Basic Pastoral Theology 1st Sermon Assignment: Ephesians 3:20

 

Here’s a sermon I wrote on Ephesians 3:20 for Basic Pastoral Theology class:

THEME: God’s Ability
TEXT: Ephesians 3:20

If you have seen the movie Big Fish, it starts off and develops its theme around the story of the common goldfish.  An aquarium isn’t complete without a goldfish, so even if you haven’t seen the film you already have an idea what a goldfish looks like: its features, its color, its size.  The main character in the movie discovers – and these discoveries are true – that goldfish that are confined in small aquariums stay small.  “With more space, the fish can grow double, triple, or quadruple its size.”  As of April 2008, the largest goldfish ever recorded measured 19 inches and weighed over 3 lbs.  Scientists believe that there are probably a few bigger goldfish, perhaps in ornamental lakes.

So what truths does the goldfish reveal to us about God and how we perceive his power?  Before anything else, let us first see what the bible tells us about the ability of God and the extent of His greatness.  Ephesians 3:20 reads, “Now unto him that is able to do exceeding abundantly above all that we ask or think, according to the power that works in us…”

      I.        God is able to do what we ask or think

Our God is an all-powerful God, and He is capable of doing everything that our little minds can ever ask or think of.  He knows the desires of our heart and the longings of our soul even before we tell Him about them, and He is able to bring those dreams to fulfillment for those who abide in Him and delight in His Word.

In the story of Exodus, the bible says that God heard the cry of his people and saw the oppression and suffering they have experienced under the Egyptians (Exodus 3:7-9).  We can see from this event that the people of Israel have been crying out to God and seeking freedom from their oppressors.  God’s children longed for deliverance and desired to be free, and in God’s perfect timing, He heard their cry and sent His servant Moses to lead them out of Egypt.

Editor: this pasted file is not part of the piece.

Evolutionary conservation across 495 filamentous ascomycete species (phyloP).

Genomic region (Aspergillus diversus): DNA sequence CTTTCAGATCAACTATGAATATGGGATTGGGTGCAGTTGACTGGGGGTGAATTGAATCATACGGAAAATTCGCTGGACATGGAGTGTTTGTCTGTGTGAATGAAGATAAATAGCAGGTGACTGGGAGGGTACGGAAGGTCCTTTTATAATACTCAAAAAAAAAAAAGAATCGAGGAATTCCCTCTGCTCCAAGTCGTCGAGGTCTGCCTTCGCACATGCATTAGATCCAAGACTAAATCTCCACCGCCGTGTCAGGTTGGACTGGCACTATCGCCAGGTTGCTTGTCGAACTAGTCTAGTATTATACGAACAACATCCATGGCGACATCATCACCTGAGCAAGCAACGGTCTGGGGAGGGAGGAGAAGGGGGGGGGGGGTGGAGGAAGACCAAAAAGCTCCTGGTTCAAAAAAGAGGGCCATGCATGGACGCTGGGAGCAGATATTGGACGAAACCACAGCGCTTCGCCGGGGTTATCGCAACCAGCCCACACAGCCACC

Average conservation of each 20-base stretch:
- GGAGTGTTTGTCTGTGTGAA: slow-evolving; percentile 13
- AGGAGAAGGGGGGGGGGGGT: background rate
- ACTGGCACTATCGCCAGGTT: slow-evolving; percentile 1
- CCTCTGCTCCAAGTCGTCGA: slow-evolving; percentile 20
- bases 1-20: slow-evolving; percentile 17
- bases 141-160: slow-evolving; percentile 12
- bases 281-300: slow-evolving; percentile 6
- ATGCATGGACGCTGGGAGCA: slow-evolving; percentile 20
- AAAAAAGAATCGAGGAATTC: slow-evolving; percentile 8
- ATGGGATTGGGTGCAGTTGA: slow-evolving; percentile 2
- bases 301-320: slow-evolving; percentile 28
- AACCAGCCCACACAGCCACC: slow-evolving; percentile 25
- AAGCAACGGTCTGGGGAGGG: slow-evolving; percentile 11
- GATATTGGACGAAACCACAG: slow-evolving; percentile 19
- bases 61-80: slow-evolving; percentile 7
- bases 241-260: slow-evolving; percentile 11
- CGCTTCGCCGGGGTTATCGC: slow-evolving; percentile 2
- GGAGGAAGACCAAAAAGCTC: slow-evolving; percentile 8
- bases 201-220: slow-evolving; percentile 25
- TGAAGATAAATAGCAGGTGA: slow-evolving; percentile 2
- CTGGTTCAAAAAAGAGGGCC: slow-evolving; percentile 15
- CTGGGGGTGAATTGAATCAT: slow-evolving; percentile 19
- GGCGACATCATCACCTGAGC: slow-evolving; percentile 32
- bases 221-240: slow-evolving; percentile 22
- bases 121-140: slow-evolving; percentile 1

Isn’t it just comforting to know that the same God who freed thousands of slaves from their bondage through an avalanche of miracles is the same God who dwells within us and among us and who is able to free us from our bondage to this corrupt world?  He is the very same God we can call upon to deliver us from needless worry, from overpowering anxiety, from attachment to material possessions, from unfair and unjust treatment, from abusive relationships, from destructive addictions, and from anything else that holds us back and keeps us from serving Him completely.  He is the very same God who provides us all that we need, all that we desire, and all that we hope for.  It is a great comfort for us to know that when we pray, our Father in heaven is able to do for us all that we ask. 

    II.        God is able to do above what we ask or think

Not only is God able to do what we ask or think, He can do more that all we can ask or think.  Do you expect an all-powerful God to only be limited to the things our tiny human minds can grasp?  Of course not.  He can do far beyond what we can even imagine.

The story of how God delivered the Israelites from Egypt through the leadership of Moses is one of the stories in the bible that is fully packed and condensed with miracle upon miracle, showing the wonder and greatness of the Lord.  The Israelites cried out for freedom, but God did more than just free His people.  He sent plagues of frogs and flies and gnats, boils, hail, locusts, darkness, and even death so that all of Egypt may know that He is God. 

This very same God showers us with mercies day after day through which we are able to see and realize that with Him, we never get less than what we expect.  What we can ever ask or hope for or even imagine is nothing compared to the ability of our God to give.  God can answer our prayers in measures that surpass even the thoughts that are too big for words and too deep for imagination. 

God did not just make a single drop of water, He made oceans of water; God did not create just one star, He made galaxies of them; God did not just make one kind of animal, He made millions of different species; God did not just install the sun, He made it to rise and set according to His timeline.  In the same way God will not just give us what is good; He reserves for us only the best.

   III.        God is able to do abundantly above what we ask or think